Have you ever had hot burning feet and you cannot figure out why? Burning can be a symptom of nerve pain. Other symptoms include stabbing pains, prickly and tinkling symptoms. Nerve pain can be very hard to treat. I have certainly wondered why.
Pain is a warning to show that something is wrong. It is also a safeguard against harm such as putting your hand on a hot stove which would cause skin damage and more. However, sometimes nerve damage can give you pain when there is no sign of danger around; or the opposite may occur as nerve damage may not send out the warning signals at all.
Symptoms of nerve damage
Nerve pain can manifest itself in many ways. It can produce pain when you are just standing up, and it can render your body too sensitive to the environment such as feeling pain when you sleep on bed sheets.
Another symptom of nerve pain can be a numbing sensation in the hands making normal activities like writing, typing, knitting and preparing food difficult. Some individuals report that the feeling can be like wearing gloves which prevent or hinders normal hand activity.
Dangers of nerve damage
Nerve damage gets worse at night. If you have problems sleeping because of it please consult your doctor. Nerve pain can also produce muscle weakness and put people at risk for dropping things and falling. Nerve pain can affect the body’s equilibrium.
Since nerve pain can result in numbness many sufferers do not feel pain when they should and this condition can have serious results especially when you have injured yourself in some way and do not realize it.
Nerve damage often starts in the extremities; the feet and hands and gradually works up to the arms and legs. Left untreated it will get worse overtime. However, medication may curtail the damage or may get rid of it all together. A trip to the doctor is the first course to control nerve pain. The doctor will ask question such as what are your symptoms and when did it start before prescribing a treatment.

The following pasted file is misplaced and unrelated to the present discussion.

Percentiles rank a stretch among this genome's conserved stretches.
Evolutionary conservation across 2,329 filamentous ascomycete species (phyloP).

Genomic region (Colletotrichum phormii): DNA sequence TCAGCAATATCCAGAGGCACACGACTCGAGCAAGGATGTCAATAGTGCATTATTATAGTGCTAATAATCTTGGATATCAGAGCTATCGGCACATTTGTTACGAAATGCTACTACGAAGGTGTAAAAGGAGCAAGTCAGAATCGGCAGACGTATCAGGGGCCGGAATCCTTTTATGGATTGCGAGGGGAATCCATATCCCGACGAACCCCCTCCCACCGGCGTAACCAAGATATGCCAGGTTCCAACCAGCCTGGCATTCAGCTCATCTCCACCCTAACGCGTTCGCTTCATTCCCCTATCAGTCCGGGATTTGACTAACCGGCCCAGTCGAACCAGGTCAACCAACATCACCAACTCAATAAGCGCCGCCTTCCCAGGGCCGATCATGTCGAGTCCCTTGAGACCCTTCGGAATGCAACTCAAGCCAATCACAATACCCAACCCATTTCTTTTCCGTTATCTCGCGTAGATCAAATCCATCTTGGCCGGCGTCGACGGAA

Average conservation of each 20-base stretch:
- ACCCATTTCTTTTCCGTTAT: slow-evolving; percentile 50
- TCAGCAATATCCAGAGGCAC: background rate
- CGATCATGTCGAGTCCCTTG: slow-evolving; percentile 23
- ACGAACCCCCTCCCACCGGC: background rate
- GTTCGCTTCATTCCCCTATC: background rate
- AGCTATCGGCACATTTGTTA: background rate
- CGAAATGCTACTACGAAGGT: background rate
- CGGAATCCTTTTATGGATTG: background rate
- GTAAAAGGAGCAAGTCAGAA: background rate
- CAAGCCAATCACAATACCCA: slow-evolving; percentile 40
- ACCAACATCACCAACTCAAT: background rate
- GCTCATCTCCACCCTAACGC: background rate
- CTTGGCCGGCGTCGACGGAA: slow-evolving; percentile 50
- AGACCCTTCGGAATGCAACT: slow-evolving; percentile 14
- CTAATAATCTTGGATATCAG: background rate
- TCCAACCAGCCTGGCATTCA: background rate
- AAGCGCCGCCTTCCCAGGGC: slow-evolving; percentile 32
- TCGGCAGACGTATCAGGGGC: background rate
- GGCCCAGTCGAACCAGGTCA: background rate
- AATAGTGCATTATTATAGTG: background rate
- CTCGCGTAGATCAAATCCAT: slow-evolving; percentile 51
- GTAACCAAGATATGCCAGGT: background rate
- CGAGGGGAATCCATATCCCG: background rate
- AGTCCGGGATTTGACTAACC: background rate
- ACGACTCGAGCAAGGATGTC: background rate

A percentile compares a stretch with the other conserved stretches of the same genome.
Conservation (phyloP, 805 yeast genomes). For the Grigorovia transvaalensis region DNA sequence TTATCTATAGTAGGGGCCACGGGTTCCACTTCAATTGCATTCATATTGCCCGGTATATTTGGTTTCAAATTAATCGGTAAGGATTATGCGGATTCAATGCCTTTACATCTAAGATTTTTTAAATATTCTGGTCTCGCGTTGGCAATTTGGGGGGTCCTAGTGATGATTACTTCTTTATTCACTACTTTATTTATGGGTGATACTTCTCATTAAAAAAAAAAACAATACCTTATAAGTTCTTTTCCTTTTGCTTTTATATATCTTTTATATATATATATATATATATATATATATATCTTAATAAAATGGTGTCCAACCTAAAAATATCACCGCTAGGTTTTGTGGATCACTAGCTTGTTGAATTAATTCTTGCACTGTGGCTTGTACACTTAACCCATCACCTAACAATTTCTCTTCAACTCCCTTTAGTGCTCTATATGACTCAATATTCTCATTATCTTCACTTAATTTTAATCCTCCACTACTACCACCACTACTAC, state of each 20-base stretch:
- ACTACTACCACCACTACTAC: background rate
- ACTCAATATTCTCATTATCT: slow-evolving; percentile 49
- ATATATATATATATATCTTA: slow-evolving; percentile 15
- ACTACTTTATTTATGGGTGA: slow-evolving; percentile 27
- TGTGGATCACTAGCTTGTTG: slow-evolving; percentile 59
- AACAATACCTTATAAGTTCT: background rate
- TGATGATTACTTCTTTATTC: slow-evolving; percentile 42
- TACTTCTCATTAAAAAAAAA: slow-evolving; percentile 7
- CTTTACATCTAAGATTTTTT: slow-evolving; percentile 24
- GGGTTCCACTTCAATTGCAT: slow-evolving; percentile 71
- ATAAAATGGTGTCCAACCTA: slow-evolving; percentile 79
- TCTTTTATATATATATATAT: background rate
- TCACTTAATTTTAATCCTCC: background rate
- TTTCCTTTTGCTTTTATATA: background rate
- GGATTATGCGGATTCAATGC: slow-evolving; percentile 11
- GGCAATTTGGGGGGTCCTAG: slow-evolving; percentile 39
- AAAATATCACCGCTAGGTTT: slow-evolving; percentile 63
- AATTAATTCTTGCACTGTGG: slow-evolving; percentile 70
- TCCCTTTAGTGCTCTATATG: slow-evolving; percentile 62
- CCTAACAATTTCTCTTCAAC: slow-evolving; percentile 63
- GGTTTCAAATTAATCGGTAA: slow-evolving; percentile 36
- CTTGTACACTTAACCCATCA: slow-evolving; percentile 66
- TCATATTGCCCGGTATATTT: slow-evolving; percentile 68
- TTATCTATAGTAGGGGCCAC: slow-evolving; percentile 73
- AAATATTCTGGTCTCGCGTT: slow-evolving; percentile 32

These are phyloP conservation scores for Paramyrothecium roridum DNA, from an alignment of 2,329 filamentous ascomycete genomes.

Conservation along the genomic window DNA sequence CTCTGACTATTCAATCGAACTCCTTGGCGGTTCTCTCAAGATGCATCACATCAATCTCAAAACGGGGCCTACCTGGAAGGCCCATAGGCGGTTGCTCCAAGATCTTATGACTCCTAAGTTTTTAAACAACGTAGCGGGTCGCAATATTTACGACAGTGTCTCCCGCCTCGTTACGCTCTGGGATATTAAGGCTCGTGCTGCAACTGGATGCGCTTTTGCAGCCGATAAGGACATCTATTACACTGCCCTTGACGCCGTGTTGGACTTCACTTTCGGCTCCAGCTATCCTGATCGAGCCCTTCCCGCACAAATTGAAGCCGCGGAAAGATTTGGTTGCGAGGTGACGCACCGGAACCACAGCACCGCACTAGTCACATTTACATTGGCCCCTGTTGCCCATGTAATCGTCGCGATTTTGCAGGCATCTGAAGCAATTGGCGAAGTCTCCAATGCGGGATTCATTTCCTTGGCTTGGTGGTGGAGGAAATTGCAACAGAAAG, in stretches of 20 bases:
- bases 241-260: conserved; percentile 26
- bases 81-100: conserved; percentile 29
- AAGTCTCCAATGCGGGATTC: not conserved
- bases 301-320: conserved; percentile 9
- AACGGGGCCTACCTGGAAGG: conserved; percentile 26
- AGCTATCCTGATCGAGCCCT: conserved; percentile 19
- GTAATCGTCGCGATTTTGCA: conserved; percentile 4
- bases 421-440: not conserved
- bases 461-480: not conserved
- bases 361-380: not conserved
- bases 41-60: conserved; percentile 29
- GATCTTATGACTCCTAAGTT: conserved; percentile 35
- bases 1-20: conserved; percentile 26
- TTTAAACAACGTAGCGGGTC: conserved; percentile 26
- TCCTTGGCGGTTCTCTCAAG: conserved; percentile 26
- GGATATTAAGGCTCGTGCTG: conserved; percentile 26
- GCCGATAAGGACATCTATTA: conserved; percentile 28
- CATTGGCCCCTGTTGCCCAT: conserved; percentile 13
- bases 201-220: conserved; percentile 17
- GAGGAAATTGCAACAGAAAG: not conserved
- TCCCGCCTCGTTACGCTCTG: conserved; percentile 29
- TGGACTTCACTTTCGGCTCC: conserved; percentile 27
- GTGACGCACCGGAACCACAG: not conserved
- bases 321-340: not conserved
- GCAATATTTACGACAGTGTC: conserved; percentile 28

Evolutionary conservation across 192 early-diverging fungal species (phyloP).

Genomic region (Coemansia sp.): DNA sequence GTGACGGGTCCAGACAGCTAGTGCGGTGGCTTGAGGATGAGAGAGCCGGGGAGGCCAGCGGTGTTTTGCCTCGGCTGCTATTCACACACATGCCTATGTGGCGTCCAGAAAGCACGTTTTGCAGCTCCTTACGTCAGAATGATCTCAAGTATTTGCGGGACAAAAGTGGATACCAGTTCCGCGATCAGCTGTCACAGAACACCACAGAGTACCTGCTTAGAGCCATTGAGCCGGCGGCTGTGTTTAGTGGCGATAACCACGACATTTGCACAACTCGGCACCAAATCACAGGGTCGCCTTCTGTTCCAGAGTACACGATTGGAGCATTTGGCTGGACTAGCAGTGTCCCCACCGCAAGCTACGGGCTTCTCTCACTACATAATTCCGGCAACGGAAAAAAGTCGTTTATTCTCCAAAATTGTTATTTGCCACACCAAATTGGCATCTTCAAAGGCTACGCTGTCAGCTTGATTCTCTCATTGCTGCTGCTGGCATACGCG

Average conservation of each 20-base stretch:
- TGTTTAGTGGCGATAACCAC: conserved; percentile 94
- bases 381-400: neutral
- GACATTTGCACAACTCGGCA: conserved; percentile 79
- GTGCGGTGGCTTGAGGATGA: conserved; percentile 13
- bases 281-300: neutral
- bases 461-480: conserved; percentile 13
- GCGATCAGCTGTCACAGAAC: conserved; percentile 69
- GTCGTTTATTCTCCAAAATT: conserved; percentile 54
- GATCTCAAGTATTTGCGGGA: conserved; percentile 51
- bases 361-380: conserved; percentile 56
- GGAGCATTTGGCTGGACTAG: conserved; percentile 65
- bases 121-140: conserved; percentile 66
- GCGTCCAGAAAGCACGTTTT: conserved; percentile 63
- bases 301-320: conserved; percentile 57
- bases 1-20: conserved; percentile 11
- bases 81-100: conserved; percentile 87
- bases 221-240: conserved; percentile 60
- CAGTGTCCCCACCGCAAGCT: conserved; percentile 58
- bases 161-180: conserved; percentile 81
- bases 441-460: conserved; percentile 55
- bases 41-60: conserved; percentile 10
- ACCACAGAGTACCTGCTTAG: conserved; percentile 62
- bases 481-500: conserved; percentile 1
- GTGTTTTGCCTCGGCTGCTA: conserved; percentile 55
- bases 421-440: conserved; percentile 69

Many diabetics report nerve pain. Other conditions such as shingles or cancer may cause nerve pain. It is important to find out the cause for your nerve pain so that it can be managed.
Treatment for nerve pain
Over the counter medication such as ibuprofen or acetaminophen are often prescribed. Prescription medications and nonsteroidal anti-inflammatory drugs (NSAIDs) as well as topical creams, painkillers, gels oils and sprays can be used as well. Certain medications used for epilepsy and depression can be used to treat nerve pain.
Some people find acupuncture to help relief the pain cause by nerve damage. Some studies show that a diet lacking in vitamin B-12 can be the cause of nerve pain and getting a vitamin supplement may help. Make sure you consult with your doctor first about it.
Self-help for nerve pain
Eating right exercising controlling diabetes and weight can help prevent or alleviated chronic nerve pain.